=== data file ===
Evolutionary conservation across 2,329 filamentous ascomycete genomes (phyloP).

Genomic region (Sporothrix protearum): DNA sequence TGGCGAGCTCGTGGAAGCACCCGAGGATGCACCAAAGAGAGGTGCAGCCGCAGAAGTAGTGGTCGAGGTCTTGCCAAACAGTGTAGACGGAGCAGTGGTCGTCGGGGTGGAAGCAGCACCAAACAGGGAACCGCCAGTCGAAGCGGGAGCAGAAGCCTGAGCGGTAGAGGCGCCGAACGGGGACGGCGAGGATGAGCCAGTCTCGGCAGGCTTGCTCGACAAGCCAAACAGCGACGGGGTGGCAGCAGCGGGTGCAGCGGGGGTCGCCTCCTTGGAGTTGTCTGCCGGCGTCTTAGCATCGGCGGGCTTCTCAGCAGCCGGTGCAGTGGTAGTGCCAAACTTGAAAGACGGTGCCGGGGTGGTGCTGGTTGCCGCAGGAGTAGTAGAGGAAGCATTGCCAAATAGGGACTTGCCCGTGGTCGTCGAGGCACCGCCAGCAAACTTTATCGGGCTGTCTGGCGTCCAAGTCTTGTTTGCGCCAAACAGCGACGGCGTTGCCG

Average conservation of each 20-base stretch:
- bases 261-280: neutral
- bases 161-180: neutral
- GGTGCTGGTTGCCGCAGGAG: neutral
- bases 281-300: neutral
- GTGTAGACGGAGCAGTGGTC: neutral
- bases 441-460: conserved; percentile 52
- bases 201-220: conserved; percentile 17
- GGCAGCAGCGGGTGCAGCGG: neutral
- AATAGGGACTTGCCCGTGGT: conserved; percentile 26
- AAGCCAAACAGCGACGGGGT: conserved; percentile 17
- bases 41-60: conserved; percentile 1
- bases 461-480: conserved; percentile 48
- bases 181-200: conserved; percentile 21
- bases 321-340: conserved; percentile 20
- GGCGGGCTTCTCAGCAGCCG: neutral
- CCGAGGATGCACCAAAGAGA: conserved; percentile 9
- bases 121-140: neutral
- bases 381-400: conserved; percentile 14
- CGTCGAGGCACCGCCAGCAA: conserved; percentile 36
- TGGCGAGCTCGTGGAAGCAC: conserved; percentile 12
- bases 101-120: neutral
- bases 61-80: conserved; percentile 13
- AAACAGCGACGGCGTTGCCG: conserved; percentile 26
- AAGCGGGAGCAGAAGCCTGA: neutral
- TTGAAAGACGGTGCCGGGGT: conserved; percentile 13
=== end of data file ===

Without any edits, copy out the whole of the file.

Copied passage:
Evolutionary conservation across 2,329 filamentous ascomycete genomes (phyloP).

Genomic region (Sporothrix protearum): DNA sequence TGGCGAGCTCGTGGAAGCACCCGAGGATGCACCAAAGAGAGGTGCAGCCGCAGAAGTAGTGGTCGAGGTCTTGCCAAACAGTGTAGACGGAGCAGTGGTCGTCGGGGTGGAAGCAGCACCAAACAGGGAACCGCCAGTCGAAGCGGGAGCAGAAGCCTGAGCGGTAGAGGCGCCGAACGGGGACGGCGAGGATGAGCCAGTCTCGGCAGGCTTGCTCGACAAGCCAAACAGCGACGGGGTGGCAGCAGCGGGTGCAGCGGGGGTCGCCTCCTTGGAGTTGTCTGCCGGCGTCTTAGCATCGGCGGGCTTCTCAGCAGCCGGTGCAGTGGTAGTGCCAAACTTGAAAGACGGTGCCGGGGTGGTGCTGGTTGCCGCAGGAGTAGTAGAGGAAGCATTGCCAAATAGGGACTTGCCCGTGGTCGTCGAGGCACCGCCAGCAAACTTTATCGGGCTGTCTGGCGTCCAAGTCTTGTTTGCGCCAAACAGCGACGGCGTTGCCG

Average conservation of each 20-base stretch:
- bases 261-280: neutral
- bases 161-180: neutral
- GGTGCTGGTTGCCGCAGGAG: neutral
- bases 281-300: neutral
- GTGTAGACGGAGCAGTGGTC: neutral
- bases 441-460: conserved; percentile 52
- bases 201-220: conserved; percentile 17
- GGCAGCAGCGGGTGCAGCGG: neutral
- AATAGGGACTTGCCCGTGGT: conserved; percentile 26
- AAGCCAAACAGCGACGGGGT: conserved; percentile 17
- bases 41-60: conserved; percentile 1
- bases 461-480: conserved; percentile 48
- bases 181-200: conserved; percentile 21
- bases 321-340: conserved; percentile 20
- GGCGGGCTTCTCAGCAGCCG: neutral
- CCGAGGATGCACCAAAGAGA: conserved; percentile 9
- bases 121-140: neutral
- bases 381-400: conserved; percentile 14
- CGTCGAGGCACCGCCAGCAA: conserved; percentile 36
- TGGCGAGCTCGTGGAAGCAC: conserved; percentile 12
- bases 101-120: neutral
- bases 61-80: conserved; percentile 13
- AAACAGCGACGGCGTTGCCG: conserved; percentile 26
- AAGCGGGAGCAGAAGCCTGA: neutral
- TTGAAAGACGGTGCCGGGGT: conserved; percentile 13